05/22/2011 page 181
60.0% "This is a book I'm absolutely loving!"
05/23/2011 page 234
77.0% "So far anyway, an almost perfect book. Loving it."

Comments (showing 1-26 of 26) (26 new)

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Lisa Vegan NOTE TO SELF: I did forget to mention I could have done without the seemingly obligatory dating relationship. Does every teenager always have to end up dating someone in every ya book?!? But, still a nearly perfect book for me.


Jackie "the Librarian" Lisa, are you going to seek out the books mentioned in the story that you hadn't already read?


Lisa Vegan Jackie "the Librarian" wrote: "Lisa, are you going to seek out the books mentioned in the story that you hadn't already read?"

Jackie, I do have a print out of all the books mentioned in the book. I am interested in some, and some I'd be content to simply read more about them. My to-read shelf is so out of control and my current pile of books at home is so overwhelming, I'll have to see.


Jackie "the Librarian" I know what you mean, Lisa. I have stacks and shelves of books I'm planning to get to, eventually. After I read this one here... :)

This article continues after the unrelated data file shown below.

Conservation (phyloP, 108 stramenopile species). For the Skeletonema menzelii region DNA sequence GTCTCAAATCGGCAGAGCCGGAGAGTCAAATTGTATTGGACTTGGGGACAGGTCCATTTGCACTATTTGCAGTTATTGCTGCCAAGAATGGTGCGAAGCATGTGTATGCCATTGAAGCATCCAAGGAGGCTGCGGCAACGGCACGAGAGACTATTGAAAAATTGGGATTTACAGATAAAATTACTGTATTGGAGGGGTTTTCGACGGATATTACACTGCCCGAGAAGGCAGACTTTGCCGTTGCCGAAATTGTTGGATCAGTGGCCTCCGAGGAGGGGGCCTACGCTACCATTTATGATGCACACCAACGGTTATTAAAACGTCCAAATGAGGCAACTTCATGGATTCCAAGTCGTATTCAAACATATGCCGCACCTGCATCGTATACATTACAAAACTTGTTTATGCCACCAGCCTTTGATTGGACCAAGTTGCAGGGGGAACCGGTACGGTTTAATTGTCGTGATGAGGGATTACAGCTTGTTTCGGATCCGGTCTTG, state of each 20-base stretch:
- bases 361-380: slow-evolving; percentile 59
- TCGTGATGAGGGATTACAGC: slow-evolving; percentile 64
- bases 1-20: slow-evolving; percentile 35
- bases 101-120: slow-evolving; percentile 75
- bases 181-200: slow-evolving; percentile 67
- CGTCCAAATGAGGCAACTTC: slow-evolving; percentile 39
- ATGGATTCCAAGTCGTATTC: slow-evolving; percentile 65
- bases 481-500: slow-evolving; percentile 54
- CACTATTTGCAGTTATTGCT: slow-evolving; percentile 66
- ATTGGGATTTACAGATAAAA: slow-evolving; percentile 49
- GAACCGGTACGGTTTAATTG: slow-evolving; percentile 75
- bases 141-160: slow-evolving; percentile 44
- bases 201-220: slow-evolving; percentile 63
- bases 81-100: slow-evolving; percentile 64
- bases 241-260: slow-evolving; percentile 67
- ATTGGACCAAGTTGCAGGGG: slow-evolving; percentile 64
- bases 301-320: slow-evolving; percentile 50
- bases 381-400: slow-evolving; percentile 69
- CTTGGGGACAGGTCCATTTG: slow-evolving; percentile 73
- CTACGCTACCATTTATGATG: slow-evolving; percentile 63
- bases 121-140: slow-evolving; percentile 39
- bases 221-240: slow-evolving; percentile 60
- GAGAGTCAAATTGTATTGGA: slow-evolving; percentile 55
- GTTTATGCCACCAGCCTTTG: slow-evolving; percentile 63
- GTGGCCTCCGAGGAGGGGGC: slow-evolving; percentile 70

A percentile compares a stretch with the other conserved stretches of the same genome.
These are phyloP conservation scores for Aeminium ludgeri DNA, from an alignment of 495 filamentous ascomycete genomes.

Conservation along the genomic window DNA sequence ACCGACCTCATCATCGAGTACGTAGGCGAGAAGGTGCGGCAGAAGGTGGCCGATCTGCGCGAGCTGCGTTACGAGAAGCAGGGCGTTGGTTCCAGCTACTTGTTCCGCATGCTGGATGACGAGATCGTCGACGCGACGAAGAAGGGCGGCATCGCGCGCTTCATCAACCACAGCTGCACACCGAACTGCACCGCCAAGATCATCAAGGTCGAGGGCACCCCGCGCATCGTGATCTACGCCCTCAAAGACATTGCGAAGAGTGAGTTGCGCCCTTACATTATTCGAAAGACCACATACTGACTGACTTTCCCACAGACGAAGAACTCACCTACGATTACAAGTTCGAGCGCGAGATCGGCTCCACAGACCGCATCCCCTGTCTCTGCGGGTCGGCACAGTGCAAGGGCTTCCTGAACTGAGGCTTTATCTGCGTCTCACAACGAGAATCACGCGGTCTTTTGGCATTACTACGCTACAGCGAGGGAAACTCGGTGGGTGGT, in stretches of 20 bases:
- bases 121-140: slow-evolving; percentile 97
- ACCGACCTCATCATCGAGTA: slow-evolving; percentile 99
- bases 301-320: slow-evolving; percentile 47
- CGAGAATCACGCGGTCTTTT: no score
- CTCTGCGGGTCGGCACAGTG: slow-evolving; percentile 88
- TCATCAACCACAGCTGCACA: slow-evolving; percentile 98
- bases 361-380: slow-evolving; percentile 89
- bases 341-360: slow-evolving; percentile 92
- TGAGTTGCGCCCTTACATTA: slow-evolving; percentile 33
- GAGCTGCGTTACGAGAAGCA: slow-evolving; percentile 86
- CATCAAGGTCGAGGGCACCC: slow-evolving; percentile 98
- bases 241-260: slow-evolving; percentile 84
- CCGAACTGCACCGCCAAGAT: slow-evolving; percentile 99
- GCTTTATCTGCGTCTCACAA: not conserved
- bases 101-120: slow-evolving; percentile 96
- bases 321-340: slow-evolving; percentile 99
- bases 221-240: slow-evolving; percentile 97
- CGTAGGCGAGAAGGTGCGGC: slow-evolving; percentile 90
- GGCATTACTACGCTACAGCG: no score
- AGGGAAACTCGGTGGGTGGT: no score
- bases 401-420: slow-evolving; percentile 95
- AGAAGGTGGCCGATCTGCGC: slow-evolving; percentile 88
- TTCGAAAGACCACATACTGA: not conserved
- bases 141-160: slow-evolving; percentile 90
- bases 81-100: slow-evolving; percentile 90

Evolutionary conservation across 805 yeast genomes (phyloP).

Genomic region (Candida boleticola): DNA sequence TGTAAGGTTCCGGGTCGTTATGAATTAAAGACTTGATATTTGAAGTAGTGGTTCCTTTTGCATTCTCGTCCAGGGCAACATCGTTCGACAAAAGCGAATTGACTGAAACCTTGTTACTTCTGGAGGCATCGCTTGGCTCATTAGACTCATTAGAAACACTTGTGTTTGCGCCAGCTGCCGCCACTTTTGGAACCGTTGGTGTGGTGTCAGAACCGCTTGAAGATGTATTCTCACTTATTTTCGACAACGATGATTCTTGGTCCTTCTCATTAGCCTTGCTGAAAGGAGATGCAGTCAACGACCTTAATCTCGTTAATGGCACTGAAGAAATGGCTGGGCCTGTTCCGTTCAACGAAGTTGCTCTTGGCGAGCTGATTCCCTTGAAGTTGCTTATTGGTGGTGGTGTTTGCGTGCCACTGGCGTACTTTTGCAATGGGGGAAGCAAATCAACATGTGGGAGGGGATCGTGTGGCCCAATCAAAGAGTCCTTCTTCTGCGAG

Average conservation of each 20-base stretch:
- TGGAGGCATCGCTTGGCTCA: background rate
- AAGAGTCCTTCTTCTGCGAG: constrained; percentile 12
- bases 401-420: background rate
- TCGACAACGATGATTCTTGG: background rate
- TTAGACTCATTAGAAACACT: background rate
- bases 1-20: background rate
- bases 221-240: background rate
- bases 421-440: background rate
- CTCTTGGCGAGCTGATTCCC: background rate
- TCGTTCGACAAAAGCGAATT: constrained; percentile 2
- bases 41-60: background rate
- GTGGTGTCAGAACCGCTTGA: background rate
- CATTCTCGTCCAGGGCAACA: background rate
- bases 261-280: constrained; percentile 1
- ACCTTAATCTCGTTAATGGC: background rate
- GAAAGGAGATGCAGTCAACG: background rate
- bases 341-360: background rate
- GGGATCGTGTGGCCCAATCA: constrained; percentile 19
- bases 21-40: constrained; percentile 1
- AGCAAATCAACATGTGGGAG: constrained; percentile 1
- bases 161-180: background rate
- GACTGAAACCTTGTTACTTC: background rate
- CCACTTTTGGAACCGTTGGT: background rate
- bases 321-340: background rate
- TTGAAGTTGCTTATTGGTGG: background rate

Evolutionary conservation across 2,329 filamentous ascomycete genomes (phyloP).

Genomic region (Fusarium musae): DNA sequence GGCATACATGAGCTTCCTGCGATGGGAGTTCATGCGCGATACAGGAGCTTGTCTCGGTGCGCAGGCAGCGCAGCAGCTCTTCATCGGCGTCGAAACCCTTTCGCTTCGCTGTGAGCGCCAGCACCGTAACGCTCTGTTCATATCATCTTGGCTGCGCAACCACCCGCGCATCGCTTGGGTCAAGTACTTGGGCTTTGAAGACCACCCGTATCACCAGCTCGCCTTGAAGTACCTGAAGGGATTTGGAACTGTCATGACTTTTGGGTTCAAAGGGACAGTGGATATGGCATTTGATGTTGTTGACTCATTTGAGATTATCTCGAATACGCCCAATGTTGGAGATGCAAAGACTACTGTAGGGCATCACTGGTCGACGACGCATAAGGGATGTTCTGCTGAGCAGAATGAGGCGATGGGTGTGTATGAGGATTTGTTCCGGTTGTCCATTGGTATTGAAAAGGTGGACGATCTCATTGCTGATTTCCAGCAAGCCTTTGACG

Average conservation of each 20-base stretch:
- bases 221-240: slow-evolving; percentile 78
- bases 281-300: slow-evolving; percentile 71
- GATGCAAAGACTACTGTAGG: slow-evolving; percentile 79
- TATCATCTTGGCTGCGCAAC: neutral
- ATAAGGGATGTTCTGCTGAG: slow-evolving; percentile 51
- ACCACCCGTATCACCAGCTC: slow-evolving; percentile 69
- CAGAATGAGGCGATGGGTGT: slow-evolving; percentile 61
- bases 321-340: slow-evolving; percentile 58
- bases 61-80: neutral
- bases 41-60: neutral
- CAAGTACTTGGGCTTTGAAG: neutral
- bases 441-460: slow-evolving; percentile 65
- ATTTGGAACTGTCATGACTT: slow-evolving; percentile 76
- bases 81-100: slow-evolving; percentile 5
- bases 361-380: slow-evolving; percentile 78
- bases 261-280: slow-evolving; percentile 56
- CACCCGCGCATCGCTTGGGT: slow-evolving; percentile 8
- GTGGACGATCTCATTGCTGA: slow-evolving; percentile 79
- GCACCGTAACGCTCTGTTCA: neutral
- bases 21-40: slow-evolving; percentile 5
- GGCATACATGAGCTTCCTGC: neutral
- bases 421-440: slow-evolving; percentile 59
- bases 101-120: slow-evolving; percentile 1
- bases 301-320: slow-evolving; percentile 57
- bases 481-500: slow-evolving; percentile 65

Lisa Vegan Jackie "the Librarian" wrote: "I know what you mean, Lisa. I have stacks and shelves of books I'm planning to get to, eventually. After I read this one here... :)"

Exactly. I am reading both a novel and non-fiction book now and eyeing too many books to count.


Emily Reading this book, I felt very much that Mori was a very active goodreads friend and I was seeing all her updates...


Lisa Vegan Emily wrote: "Reading this book, I felt very much that Mori was a very active goodreads friend and I was seeing all her updates..."

I know exactly what you mean, for in the entries when she's talking about books. When she's talking about her teenage stuff, well, then as a friend when I was a kid.


Lori (Hellian) Emily wrote: "Reading this book, I felt very much that Mori was a very active goodreads friend and I was seeing all her updates..."

That's perfect.
I too wish I had the time to read whatever I hadn't that was mentioned in the book. But I was also thrilled to understand the references that I knew. Especially the last sentence which is from The AMber Chronicles. Which I love.


Lisa Vegan I haven't gotten yet to Roger Zelazny's Amber books.


message 10: by Lisa (new) - rated it 5 stars

Lisa Vegan Thanks, Abigail. Are you planning to read this one?


message 11: by Lisa (new) - rated it 5 stars

Lisa Vegan Oh, completely understand. I haven't even read Dreamhunter; I'm missing many group books. For many reasons.


message 12: by Chrissie (new) - added it